The administration of blood and blood products is common in the hospital setting. Patients may need blood and blood products for a variety of reasons including hypovolemia, anemia, clotting disorders, platelet deficiencies, and trauma. Broad knowledge of blood type, blood administration protocols, and blood products is crucial.
Prior to Administration
The single, most important step of administering blood and blood products is proper patient identification. Each facility will have specific guidelines to follow to reduce errors in blood product administration. In general, the following steps should be taken:
Identify the proper patient and reconcile the patient’s name and medical record with the information on the ordered blood product.
Confirm that the ordered blood product matches the actual blood product.
Check the blood type of the patient with the blood type of the product to be infused to ensure compatibility. This is called cross-matching.
Verify that the blood product(s) is/are not expired.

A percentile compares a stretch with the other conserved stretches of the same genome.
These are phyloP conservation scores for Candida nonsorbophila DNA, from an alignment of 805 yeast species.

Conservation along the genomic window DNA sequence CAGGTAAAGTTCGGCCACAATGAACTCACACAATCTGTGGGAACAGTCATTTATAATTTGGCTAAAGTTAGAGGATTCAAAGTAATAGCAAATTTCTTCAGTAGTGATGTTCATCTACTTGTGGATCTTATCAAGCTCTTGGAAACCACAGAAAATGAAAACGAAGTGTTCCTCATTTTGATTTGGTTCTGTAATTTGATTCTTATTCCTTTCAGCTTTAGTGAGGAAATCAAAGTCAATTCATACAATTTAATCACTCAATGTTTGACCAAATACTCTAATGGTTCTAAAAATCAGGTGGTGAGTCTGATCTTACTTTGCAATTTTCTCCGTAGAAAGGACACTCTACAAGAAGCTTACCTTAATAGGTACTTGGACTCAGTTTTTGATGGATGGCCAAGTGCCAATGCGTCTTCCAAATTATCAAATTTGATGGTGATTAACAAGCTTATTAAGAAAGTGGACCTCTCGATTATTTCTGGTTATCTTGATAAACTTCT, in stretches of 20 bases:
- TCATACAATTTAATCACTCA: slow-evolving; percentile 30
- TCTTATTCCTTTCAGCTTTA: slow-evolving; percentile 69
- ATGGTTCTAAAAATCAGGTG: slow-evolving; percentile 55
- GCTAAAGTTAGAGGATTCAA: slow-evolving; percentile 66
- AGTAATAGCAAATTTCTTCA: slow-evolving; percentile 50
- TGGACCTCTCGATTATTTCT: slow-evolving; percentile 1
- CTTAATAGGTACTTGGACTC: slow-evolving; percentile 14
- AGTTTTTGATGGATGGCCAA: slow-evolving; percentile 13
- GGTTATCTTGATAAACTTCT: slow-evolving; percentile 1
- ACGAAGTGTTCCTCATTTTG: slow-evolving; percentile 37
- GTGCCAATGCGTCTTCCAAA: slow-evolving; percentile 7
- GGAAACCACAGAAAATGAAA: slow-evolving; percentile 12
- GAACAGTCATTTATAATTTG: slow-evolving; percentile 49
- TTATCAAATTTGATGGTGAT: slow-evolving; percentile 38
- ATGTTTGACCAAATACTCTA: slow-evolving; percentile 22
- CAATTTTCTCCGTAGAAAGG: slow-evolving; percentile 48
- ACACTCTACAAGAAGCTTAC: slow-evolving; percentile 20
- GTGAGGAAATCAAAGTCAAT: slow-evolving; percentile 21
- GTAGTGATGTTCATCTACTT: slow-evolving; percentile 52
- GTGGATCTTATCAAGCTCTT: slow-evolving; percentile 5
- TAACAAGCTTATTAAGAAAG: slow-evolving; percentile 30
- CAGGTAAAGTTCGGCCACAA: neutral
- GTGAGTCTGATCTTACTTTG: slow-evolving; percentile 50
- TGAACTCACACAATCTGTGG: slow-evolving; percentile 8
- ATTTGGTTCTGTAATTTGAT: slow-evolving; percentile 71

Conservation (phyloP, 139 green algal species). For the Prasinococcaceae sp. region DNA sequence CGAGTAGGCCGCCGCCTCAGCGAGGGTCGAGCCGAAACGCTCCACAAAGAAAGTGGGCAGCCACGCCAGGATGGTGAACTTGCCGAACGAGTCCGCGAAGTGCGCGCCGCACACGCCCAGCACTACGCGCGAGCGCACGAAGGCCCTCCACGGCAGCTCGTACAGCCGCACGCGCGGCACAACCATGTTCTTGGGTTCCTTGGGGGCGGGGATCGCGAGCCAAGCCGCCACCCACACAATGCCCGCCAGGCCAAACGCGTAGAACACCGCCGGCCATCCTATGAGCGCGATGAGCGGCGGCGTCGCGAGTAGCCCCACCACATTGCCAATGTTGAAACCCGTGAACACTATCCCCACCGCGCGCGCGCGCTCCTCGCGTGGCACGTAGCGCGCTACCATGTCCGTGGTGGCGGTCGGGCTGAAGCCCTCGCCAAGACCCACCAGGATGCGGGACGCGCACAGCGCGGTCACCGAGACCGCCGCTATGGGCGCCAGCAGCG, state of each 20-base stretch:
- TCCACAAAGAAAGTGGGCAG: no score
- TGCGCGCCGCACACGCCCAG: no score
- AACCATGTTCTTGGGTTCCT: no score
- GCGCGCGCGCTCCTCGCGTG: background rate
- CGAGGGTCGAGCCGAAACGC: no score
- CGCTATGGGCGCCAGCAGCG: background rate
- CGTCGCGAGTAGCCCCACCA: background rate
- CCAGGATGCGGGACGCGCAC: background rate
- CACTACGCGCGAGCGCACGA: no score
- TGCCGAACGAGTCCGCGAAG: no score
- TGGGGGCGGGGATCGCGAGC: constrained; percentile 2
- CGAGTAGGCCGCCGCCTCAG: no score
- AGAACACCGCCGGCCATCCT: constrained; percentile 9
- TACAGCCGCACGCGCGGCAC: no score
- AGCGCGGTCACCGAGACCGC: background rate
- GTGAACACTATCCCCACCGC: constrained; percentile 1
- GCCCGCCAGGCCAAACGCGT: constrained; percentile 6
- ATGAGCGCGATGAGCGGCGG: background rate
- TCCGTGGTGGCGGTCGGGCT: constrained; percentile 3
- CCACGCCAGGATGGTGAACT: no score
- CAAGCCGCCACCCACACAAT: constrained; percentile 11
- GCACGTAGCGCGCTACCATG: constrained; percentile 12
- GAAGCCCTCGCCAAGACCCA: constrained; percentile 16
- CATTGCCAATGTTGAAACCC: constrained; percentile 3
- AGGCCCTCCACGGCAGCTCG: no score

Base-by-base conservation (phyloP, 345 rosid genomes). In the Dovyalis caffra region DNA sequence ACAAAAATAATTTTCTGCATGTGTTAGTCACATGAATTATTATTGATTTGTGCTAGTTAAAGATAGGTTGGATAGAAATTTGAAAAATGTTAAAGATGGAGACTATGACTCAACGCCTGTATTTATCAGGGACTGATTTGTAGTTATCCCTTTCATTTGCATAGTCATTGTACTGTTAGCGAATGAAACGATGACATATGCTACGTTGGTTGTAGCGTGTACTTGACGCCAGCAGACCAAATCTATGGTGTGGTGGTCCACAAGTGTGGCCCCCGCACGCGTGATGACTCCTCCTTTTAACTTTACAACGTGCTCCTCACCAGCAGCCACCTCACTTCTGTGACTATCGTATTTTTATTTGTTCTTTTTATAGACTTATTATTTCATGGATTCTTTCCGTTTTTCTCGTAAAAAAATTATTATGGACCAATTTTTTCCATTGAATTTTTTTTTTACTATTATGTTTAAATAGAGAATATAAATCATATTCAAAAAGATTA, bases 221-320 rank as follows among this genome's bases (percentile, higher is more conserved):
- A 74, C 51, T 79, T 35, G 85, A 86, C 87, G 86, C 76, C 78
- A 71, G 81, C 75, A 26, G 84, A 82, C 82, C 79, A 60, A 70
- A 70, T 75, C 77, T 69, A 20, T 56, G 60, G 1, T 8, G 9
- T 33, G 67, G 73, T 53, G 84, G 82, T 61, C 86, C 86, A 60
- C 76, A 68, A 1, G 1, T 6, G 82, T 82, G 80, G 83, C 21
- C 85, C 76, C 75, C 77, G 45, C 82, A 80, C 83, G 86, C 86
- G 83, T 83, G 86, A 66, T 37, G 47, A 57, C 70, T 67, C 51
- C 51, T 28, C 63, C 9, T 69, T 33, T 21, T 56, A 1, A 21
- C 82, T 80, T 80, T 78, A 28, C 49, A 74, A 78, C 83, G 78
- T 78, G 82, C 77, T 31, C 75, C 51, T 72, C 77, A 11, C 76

Lastly, confirm that patient consent has been obtained and is properly documented.
This entire process is usually completed by a two-nurse team to help prevent any errors or missed steps.
After following the above steps for proper identification of patient, product, and consent, the nurse should prepare for administration of the designated blood product.
Appropriate venous access to receive the blood product(s) needs to be identified and/or obtained. The ideal catheter gauge to deliver blood is an 18 gauge to 20 gauge. Central venous access devices may also be used for blood product administration. Larger bore or central intravenous catheters allow the blood product to be administered without clumping, crushing, or shredding of any of the blood components. Always ensure that any existing line is patent and functional prior to initiating an infusion.